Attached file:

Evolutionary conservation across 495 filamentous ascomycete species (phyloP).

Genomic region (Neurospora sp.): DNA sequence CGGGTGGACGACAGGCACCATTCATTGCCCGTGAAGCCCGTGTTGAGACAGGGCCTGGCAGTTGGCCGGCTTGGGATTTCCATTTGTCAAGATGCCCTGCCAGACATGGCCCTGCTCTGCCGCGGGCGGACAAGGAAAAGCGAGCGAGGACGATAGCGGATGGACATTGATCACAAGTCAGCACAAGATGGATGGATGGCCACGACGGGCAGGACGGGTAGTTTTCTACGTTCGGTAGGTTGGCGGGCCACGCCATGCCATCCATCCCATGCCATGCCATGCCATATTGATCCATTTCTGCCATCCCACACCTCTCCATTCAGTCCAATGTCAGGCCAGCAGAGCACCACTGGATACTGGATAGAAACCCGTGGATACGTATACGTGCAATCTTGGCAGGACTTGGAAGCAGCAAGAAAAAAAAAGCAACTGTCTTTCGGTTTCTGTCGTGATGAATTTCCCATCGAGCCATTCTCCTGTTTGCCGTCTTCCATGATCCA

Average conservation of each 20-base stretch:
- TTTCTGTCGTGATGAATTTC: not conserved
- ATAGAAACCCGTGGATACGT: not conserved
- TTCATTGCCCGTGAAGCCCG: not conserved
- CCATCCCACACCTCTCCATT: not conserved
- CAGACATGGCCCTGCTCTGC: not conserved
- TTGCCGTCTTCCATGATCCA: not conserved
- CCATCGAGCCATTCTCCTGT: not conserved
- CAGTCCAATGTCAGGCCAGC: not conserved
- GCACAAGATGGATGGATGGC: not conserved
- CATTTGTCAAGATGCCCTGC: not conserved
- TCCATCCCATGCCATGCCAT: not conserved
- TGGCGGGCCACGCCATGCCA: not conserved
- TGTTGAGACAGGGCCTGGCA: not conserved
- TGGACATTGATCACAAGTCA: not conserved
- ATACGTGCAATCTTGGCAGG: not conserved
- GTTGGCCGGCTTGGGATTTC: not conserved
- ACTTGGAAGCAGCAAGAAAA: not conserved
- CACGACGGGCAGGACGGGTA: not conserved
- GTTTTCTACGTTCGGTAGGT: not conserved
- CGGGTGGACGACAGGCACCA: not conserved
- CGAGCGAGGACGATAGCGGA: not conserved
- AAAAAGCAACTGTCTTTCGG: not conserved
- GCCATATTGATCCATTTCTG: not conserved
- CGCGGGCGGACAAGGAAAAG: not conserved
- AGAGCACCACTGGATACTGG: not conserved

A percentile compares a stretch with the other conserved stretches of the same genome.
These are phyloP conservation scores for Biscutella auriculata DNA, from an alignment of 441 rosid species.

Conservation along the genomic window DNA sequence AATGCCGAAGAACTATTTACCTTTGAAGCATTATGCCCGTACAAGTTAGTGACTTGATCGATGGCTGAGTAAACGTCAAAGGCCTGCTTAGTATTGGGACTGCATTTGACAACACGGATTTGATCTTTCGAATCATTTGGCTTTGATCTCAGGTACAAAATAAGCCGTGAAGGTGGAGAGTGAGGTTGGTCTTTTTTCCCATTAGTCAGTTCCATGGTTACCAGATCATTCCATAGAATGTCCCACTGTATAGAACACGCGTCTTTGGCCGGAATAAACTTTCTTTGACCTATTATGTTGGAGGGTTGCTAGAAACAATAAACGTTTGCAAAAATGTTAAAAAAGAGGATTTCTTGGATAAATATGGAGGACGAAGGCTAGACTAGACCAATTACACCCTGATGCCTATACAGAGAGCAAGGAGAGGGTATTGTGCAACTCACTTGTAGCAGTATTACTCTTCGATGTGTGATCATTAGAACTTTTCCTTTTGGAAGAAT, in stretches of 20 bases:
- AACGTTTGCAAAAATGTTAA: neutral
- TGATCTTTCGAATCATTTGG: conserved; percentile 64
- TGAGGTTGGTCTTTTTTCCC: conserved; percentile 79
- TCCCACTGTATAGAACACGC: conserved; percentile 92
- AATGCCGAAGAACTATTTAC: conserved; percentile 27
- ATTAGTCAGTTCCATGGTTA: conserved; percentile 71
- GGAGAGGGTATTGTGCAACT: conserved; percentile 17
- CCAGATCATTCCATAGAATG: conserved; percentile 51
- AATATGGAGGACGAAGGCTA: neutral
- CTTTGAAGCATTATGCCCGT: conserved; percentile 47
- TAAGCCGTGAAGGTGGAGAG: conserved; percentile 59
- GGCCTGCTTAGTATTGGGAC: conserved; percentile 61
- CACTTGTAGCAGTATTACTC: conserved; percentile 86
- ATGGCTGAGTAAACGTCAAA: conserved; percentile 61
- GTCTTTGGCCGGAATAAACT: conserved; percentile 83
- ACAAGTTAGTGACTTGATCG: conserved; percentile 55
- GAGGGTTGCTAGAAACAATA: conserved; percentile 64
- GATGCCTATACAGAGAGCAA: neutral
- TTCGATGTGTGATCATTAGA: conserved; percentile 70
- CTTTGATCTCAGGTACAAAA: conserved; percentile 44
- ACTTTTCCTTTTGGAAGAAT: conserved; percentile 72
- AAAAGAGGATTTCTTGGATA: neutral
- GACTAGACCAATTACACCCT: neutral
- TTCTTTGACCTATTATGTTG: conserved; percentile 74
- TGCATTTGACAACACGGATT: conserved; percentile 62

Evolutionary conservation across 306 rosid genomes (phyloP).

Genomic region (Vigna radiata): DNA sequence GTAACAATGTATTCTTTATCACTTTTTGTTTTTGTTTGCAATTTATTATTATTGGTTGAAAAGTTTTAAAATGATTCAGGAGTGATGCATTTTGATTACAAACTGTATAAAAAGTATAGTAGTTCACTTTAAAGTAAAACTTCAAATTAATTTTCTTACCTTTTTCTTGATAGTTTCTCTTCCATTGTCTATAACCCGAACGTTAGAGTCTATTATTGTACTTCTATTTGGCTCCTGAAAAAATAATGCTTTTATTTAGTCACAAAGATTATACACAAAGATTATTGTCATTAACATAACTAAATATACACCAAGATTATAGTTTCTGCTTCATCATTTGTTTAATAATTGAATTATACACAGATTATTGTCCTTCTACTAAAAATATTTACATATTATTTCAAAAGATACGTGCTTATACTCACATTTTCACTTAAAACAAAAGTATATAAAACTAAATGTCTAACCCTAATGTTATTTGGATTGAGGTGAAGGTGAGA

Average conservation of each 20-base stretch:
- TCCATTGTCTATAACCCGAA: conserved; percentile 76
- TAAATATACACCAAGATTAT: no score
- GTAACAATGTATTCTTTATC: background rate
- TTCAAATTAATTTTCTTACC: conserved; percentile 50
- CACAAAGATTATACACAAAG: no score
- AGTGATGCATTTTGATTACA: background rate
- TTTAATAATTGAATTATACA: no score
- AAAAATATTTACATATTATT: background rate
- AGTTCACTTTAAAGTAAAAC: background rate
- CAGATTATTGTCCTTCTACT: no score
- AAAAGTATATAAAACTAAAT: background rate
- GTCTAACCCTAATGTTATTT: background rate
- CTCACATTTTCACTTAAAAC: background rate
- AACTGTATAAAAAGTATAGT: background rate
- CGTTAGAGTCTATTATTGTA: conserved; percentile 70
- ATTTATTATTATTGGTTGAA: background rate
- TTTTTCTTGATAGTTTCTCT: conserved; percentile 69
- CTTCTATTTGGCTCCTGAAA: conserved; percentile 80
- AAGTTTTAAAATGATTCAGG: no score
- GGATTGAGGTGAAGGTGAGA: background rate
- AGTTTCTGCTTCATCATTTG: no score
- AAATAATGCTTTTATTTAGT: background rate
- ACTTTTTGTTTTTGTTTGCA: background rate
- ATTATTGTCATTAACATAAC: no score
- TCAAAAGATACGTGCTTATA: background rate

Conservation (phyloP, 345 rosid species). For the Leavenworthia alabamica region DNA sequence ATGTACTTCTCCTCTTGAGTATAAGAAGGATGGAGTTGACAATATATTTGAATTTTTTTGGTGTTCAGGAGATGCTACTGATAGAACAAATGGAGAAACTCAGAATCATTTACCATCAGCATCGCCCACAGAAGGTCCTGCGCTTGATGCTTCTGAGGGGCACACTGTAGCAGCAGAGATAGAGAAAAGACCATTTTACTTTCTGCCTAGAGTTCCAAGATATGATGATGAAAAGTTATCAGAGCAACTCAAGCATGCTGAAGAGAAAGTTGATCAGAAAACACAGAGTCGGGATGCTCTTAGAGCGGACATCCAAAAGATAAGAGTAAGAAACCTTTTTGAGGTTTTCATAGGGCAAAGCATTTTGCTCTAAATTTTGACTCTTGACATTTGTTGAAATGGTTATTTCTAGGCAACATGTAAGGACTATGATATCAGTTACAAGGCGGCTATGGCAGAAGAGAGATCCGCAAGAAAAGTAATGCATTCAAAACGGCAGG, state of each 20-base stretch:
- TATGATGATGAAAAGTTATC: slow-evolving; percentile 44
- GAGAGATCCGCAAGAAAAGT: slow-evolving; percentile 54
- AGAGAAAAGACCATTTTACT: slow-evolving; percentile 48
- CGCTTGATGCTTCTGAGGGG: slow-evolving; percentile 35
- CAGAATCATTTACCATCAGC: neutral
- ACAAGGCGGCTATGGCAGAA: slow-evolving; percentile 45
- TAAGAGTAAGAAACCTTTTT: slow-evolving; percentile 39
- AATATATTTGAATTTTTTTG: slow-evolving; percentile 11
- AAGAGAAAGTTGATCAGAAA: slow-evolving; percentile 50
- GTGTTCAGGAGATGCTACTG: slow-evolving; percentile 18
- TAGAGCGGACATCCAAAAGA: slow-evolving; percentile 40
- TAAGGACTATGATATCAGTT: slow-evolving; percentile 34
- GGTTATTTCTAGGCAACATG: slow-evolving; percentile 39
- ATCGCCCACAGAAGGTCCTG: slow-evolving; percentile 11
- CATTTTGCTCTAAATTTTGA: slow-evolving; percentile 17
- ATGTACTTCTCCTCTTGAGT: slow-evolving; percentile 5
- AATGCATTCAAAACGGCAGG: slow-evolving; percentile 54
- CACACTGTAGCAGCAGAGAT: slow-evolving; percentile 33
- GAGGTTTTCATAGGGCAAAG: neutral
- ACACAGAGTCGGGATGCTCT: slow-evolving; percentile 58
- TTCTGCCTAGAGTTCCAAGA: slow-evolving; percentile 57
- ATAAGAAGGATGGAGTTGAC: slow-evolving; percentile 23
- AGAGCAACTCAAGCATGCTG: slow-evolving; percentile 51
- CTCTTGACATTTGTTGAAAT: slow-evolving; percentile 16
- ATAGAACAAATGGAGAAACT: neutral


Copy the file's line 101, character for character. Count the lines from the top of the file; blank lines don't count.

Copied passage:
- ATGTACTTCTCCTCTTGAGT: slow-evolving; percentile 5